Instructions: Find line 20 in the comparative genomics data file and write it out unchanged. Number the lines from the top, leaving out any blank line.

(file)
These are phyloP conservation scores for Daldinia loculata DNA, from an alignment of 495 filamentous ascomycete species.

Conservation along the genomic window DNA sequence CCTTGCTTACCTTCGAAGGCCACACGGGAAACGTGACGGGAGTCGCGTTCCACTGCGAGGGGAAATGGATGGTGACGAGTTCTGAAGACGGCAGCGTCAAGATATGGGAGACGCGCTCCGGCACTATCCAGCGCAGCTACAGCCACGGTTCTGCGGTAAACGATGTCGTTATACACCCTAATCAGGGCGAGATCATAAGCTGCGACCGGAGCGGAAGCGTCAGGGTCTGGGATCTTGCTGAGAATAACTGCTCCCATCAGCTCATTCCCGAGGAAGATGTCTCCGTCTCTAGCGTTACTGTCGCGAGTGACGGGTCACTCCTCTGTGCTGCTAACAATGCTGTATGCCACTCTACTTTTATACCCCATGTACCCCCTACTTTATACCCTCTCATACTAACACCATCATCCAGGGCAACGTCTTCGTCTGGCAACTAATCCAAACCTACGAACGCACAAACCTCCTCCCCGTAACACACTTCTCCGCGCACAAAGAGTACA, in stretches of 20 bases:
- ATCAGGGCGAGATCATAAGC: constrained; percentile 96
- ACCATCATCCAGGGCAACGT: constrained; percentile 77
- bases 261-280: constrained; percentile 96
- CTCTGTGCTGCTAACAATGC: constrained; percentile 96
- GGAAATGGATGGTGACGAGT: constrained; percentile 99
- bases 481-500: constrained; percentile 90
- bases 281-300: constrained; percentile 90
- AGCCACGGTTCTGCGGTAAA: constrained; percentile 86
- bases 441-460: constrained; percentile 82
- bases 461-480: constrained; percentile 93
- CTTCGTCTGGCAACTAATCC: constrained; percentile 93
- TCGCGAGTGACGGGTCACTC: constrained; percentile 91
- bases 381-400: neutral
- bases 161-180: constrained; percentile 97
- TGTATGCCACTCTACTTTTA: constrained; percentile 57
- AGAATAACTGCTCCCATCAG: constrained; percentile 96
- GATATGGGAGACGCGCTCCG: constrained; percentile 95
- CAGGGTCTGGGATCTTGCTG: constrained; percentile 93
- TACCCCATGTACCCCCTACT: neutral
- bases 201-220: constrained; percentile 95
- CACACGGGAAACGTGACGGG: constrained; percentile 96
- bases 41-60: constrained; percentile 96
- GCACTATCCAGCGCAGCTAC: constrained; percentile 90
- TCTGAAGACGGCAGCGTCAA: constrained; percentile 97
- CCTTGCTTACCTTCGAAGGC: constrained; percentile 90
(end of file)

- CAGGGTCTGGGATCTTGCTG: constrained; percentile 93